Us and the Bottleman eBook

This eBook from the Gutenberg Project consists of approximately 86 pages of information about Us and the Bottleman.

I must say at the beginning that it was all my fault.  Jerry says that it was just as much his, but it wasn’t, because I’m the oldest and I ought to have known better.  To begin with, Father had to go to New York to give a talk at the American Architects’ League, or something, and Mother decided to go with him.  At the last minute Aunt Ailsa got a weekend invitation from somebody she hadn’t seen for ages and went away, too, which left us alone with Katy and Lena.  Katy has been with us next to forever and took care of Jerry and Greg when they were Infant Babes, so that Mother never imagined, of course, that anything could happen in two days.  It wasn’t Katy’s fault either.

The first day was foggy, and the garden dripped, so we went down to call on Captain Moss, who lives near the ferry-landing.  Besides having boats for hire, he sells such things as fishing-tackle and very strong-smelling rope, and sometimes salt herring on a stick.  The things he sells are all mixed up with parts of his own boats and pieces of canvas and rope-ends, and curly shavings that skitter across the floor when the wind blows in from the harbor.  There is a window at one end of his shop-place that goes all the way to the floor, like a doorway, and it is always open.  His shop is half on the ferry-wharf so that the window hangs right over the water, very high above it.  It is quite a dizzyish place, but wonderful to look out at.  Far away you see boats coming in, and Wecanicut all flat and gray, and then right below is nice sloshy green water with old boxes and straws floating by, and sometimes horrid orange-peels that picnic people throw in.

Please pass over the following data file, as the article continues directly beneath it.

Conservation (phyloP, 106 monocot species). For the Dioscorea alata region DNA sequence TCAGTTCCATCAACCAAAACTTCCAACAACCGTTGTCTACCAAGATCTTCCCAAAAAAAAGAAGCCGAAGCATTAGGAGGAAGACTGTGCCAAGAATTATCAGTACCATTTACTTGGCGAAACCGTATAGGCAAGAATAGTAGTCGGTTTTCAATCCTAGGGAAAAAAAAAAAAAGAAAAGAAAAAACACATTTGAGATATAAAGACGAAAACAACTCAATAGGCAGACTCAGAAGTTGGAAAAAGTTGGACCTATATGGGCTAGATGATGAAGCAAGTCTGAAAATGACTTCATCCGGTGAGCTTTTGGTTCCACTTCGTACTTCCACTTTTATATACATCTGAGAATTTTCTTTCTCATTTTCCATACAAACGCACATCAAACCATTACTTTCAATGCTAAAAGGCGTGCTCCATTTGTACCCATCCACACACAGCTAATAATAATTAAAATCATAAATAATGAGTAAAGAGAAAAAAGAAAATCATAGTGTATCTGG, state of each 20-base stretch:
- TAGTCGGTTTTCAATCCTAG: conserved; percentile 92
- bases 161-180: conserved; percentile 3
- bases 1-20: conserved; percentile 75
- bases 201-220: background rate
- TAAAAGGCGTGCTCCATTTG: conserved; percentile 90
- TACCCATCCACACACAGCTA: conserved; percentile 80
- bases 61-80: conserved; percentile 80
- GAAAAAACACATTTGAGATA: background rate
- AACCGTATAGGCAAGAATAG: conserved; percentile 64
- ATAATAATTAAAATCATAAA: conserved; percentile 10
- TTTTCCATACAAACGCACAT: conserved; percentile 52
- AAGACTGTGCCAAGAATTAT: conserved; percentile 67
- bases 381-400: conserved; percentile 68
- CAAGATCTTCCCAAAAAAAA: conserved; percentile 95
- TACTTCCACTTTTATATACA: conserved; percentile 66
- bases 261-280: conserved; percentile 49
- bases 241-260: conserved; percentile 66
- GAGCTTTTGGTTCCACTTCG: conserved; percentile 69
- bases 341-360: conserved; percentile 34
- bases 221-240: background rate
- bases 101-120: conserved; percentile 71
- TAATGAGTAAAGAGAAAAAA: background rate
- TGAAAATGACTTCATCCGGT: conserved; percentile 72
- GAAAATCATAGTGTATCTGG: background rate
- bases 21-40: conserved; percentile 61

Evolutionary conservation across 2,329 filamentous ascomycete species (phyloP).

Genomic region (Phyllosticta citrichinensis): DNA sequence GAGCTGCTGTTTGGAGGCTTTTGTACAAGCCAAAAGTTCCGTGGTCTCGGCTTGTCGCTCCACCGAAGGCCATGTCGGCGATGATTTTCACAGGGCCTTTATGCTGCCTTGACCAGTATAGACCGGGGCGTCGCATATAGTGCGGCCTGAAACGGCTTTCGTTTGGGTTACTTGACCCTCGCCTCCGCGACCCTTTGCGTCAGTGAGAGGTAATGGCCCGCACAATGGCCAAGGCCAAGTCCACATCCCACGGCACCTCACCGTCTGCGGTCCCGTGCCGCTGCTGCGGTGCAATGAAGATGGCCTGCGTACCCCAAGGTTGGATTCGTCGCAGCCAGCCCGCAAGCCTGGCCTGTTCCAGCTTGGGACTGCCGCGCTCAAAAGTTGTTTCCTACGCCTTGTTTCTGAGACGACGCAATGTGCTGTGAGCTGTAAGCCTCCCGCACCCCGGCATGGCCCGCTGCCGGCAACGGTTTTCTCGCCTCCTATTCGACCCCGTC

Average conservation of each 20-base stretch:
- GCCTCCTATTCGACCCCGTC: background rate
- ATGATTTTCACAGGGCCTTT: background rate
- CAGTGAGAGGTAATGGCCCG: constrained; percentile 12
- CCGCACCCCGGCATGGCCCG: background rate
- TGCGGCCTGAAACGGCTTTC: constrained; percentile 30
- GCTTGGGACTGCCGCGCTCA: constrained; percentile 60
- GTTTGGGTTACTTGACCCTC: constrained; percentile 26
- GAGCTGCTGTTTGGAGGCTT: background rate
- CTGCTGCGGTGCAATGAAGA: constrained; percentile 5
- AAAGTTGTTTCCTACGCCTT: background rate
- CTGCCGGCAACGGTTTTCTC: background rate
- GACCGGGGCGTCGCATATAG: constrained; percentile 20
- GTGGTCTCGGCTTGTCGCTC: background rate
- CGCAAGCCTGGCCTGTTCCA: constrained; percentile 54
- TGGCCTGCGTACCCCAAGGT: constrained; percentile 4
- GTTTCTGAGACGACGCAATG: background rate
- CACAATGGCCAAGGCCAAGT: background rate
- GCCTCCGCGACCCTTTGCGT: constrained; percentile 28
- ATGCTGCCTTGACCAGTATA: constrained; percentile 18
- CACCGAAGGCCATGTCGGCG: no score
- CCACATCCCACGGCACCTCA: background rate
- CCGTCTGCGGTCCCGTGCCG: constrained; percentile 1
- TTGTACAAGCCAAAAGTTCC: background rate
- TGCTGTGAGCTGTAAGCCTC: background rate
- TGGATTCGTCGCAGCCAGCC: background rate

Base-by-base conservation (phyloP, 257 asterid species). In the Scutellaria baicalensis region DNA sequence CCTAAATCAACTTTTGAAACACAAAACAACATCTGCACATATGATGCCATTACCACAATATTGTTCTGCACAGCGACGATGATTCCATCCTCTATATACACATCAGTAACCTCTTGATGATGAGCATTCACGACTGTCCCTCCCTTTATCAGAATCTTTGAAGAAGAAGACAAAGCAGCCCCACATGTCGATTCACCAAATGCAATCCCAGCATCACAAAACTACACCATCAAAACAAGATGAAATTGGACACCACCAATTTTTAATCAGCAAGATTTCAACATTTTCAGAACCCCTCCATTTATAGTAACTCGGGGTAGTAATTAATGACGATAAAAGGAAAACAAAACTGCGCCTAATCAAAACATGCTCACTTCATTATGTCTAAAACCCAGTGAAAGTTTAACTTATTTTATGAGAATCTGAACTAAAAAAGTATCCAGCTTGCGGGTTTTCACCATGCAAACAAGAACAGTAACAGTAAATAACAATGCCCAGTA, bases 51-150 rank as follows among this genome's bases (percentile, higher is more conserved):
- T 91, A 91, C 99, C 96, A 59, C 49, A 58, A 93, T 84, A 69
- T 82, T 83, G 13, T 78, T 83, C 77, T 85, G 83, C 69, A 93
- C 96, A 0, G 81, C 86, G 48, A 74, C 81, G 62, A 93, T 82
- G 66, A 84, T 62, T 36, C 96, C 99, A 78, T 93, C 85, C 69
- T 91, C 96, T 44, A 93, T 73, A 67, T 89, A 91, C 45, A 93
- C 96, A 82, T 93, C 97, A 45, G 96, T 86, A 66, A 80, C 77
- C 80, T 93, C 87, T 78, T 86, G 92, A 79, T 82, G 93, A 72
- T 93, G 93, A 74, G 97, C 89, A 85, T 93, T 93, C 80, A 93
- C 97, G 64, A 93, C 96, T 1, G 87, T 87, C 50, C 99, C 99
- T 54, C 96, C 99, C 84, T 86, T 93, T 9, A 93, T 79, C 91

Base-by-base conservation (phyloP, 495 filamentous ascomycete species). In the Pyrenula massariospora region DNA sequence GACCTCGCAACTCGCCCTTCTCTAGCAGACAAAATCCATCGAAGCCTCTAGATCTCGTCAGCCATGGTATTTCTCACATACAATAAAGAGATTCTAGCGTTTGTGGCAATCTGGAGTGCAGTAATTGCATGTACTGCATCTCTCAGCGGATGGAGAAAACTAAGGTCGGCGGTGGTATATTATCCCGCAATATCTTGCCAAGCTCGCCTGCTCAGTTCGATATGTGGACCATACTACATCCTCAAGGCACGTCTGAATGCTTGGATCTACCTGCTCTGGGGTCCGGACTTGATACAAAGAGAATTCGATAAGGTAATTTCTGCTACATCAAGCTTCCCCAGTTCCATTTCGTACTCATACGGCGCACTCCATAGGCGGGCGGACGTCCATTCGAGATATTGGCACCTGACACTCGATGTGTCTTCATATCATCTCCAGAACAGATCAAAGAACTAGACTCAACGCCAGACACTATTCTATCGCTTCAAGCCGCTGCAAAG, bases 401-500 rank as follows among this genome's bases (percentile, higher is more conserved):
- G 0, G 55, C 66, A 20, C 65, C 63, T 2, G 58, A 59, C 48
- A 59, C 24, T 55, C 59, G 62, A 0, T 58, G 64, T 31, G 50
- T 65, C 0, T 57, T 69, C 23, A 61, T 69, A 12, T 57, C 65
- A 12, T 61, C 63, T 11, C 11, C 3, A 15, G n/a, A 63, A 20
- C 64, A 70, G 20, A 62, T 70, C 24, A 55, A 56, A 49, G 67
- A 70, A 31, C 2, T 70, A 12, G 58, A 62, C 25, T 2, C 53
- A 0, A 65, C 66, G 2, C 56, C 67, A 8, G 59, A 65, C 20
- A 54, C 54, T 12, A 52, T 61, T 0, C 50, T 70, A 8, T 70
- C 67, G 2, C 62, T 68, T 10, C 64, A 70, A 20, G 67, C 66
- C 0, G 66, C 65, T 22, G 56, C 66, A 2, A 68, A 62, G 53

That afternoon Captain Moss was mending the stern of one of his boats, and when we asked him what he was fitting on, he said:  “Rudder-gudgeons.”

He grunted it out so funnily that it sounded just like some queer old flounder trying to talk, and we thought he was joking.  But he wasn’t at all.  Sometimes he is very nice and tells us the longest yarns about when he shipped on a whaler, but this time he was busy and the rudder-gudgeons didn’t behave right, I think, so he let us do all the talking.  We told him a good deal about the bottle, and also something about the city under the sea.  He said he shouldn’t wonder at it, for there was powerful curious things under the sea.  He also said he supposed now we’d be wanting to hire the Jolly Nancy “fer to find submarine cities, sence he wouldn’t let us have her to go a-stavin’ in her bottom on them rocks off Wecanicut.”

We decided that he really didn’t want to be bothered, so we went away presently.  To soothe him, Jerry bought some of the dry herring things and carried them home in a pasteboard box that said “1/2 doz. galvanized line cleats.  Extra quality” on the lid.  Lena cooked the herrings for supper, but I don’t think she could have done it right, because they were quite horrid.

The second day was the perfectly gorgeous kind that makes you want to go off to seek your fortune or dance on top of a high hill or do anything rather than stay at home, however nice your own garden may be.  We agreed about this at breakfast, and I said: 

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Us and the Bottleman from Project Gutenberg. Public domain.
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